Monday, December 06, 2004

Holy moly! My blog must be starving. I haven't fed it for over week.

It's been an exhausting time at the cafe recently, what with our one Czech manager taking the entire month of December off. So please, forgive me if you've been hanging out with me in the last week or so and, after a few drinks, you've already heard me blurt out a few of these banal thoughts and anecdotes.

There was the cab driver who drove me home from the swank Christmas party of a new restaurant on Wenceslas Square called "Hot" (tagline: Where Asia Meets Europe). It's situated in the lobby of the Hotel Jalta, and it's owned by Tommy Sjoeoeoe (imagine a few umlauts there) who also owns Pravda and some other stuff. Anyway, but for the open bar, the party was not terribly notable. I ended the night at Chapeau Rouge, or whatever it's called now, and I stumbled out onto the street to order a cab via SMS. Presently a passing taxi slowed and asked if I wanted a ride. I asked him how much for a ride to Vrsovice namesti. He said 300 crowns. I laughed. He said, OK, so how much?

Note that the little that has taken place in the story so far is by itself odd; Czechs aren't exactly haggling types, and off the top of my head the only place I can think of where the cab driver hails you, instead of vice versa, is Cairo. So at this point, despite a general prohibition against taking cabs you find on the street in Old Town, I'm thinking there's hope we might came to a reasonable arrangement.

So I told him how much I thought a ride to Vrsovice was worth -- 150 crowns -- and he said, "That's too little," and drove away. So much for that.

I ordered a cab via SMS, and on the way home I interrogated this new cab driver about the internal reasoning behind the former's decision not to take me home for what was, after all, a perfectly fair price. I was expecting something of a fiscal explanation; that is, it's more economical for a cab driver to continue driving around Old Town looking for a gullible tourist than to drive to Vrsovice and back for a decent fare.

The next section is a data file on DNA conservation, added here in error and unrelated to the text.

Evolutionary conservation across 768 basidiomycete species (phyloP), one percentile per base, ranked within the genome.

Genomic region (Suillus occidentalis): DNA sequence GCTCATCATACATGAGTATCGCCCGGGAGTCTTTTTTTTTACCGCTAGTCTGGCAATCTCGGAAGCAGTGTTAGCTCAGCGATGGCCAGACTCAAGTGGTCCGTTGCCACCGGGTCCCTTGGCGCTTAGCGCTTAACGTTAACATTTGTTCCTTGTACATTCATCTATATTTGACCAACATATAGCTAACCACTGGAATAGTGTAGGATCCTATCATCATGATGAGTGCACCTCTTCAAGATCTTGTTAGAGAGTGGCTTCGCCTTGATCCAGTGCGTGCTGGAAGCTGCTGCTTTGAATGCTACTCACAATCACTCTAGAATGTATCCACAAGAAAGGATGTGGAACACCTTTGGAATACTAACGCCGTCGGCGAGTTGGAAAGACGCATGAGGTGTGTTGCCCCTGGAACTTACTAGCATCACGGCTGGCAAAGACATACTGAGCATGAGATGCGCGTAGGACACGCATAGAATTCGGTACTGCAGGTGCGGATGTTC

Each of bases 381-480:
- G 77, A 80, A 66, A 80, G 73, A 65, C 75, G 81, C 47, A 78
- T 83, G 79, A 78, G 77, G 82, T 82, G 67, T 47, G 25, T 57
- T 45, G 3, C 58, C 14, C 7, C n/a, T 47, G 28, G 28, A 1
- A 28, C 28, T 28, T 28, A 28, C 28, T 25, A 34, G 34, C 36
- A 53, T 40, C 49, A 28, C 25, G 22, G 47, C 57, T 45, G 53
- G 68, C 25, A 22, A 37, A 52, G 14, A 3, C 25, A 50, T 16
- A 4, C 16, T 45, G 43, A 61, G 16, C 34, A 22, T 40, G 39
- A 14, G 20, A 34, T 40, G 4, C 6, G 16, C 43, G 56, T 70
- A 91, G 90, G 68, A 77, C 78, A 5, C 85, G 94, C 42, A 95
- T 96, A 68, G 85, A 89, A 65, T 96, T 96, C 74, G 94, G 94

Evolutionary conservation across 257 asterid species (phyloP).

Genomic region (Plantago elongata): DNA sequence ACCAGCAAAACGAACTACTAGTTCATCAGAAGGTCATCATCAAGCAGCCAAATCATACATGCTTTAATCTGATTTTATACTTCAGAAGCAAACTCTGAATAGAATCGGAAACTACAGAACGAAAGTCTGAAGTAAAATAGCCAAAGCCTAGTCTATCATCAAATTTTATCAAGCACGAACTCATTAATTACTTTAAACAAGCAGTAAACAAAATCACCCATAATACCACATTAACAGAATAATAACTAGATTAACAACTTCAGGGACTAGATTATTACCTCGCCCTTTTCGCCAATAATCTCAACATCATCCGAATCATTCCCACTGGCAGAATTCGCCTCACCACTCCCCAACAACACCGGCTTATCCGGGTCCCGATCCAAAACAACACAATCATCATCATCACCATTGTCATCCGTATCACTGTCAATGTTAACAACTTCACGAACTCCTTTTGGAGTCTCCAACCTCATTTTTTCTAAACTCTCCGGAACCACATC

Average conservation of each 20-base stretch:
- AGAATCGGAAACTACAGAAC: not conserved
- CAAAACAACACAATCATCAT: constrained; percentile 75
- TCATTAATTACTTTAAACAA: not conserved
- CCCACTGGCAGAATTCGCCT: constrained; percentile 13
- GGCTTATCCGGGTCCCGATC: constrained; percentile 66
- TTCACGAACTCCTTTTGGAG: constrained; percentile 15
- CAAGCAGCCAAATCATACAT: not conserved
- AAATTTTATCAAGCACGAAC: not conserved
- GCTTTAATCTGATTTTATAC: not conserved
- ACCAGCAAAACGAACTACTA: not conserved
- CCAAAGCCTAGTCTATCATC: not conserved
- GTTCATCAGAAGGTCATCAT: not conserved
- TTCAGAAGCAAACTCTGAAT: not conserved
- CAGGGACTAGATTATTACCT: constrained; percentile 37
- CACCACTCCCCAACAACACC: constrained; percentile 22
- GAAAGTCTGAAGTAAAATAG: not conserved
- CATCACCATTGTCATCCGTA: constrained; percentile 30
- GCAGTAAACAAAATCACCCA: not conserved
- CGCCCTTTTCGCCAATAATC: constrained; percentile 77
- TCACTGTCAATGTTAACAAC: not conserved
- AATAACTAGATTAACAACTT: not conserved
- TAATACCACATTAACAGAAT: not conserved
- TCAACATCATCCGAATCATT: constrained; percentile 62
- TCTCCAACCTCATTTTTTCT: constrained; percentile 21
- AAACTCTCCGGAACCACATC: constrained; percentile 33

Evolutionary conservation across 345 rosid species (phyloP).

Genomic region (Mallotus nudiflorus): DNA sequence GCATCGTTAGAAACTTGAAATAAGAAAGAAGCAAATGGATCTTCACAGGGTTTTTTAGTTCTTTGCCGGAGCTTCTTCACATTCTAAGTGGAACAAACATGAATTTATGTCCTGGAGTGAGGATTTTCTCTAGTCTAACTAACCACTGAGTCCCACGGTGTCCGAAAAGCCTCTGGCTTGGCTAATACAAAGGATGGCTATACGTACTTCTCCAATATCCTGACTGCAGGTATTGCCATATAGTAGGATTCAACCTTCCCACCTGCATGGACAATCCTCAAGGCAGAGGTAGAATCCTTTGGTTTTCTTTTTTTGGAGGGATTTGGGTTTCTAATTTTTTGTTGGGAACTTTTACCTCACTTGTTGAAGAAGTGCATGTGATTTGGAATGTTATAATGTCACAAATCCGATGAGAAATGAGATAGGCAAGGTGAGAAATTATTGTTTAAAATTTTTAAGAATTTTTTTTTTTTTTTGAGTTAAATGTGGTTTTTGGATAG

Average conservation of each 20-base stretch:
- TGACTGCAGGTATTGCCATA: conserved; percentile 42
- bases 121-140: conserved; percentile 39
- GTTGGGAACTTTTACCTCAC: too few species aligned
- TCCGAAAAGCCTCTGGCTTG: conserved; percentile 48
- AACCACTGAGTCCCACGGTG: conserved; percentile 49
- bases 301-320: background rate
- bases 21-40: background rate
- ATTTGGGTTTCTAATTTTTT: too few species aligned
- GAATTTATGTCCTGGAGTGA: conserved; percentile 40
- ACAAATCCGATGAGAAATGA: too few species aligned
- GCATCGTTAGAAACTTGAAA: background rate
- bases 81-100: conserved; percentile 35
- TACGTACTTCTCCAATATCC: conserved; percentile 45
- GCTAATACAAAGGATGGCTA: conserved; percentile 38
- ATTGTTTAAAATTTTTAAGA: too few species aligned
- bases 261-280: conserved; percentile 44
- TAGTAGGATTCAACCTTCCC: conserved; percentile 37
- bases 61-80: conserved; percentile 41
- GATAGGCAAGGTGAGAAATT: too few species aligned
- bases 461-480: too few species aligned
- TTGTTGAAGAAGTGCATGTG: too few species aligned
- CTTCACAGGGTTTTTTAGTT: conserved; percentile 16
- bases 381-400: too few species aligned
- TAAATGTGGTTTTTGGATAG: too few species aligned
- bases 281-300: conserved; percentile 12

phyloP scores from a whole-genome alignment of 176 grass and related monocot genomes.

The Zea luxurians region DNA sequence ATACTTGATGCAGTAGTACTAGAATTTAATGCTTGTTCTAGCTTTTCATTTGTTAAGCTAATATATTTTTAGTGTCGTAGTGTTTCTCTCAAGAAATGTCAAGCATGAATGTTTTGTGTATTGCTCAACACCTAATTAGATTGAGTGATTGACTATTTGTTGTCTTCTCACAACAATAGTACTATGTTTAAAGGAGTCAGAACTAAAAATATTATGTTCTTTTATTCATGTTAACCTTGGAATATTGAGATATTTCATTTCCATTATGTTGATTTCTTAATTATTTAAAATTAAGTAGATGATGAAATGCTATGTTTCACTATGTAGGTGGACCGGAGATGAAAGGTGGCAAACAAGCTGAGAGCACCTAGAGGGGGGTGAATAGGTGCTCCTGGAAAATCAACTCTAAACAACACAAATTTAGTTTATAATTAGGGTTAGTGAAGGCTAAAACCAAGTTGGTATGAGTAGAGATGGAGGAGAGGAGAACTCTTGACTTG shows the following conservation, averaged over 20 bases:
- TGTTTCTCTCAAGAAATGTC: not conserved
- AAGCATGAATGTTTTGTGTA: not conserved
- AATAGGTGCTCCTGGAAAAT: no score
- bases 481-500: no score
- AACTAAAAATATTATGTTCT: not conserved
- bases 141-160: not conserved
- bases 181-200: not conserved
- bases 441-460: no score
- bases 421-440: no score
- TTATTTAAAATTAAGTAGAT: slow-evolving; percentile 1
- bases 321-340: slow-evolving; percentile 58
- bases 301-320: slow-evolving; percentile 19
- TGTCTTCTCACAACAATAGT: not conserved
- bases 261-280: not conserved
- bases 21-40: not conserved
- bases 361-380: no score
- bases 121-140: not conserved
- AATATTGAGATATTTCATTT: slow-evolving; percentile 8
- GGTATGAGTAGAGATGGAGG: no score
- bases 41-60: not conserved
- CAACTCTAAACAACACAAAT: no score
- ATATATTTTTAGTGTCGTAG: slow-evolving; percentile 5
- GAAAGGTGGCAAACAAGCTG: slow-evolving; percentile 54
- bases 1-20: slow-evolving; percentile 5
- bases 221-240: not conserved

The cab driver only had one explanation: "Špatný národ." It's a bad nation.

I said, "Yes, but wouldn't it have made sense for him to drive me to Vrsovice and then just go back?"

He just repeated, "Bad nation."

"What do you think that's guy's doing right now?" I asked.

"Parked somewhere sitting on his ass."

The fare was 155 crowns. I left him 170. That's the end of the story.


They might be one or two of you out there interested in knowing that my friend Zuzana Lesenarova was recently quoted in The Observer, the Sunday version of The Guardian, talking about Martina Hingis. (Zuzana is a former professional tennis player who made it to the U.S. Open some years ago.)

Cool beans, right? Well, except for a few things:

1. It was in a sidebar to another piece, so the quote's not online.

2. She's not quoted saying particularly nice things about Martina Hingis. Indeed -- my girlfriend read the quote to me over the phone and I don't have it in front of me -- but she's quoted saying something along the lines of, "It seems like [Hingis] was playing hard not because she really wanted to win, but because she was afraid her mom would yell at her if she didn't."

3. The quote uses the word "betrayed," as in "She never betrayed a sense of..." Frankly I can't imagine Zuzka using that work in that context. But worse...

4. The friggin' interview took place four or five years ago. Zuzana says she vaguely remembers talking to a British reporter refered to her by her sister (who's a well-known Czech journalist). How lame is that? Recycling a quote from at least four years ago? Even if it's already been published, the paper should at least identify it as such.

This is just a random anecdote, but I suppose the next time somebody tells you The Guardian sucks / doesn't suck, you could gratuitiously mention this. UPDATE: Or not. Sam Beckwith in the comments points out, "What The Observer writes isn't really a reflection on The Guardian (or vice versa)." UPDATE #2: There's more to this story. Read the comments.


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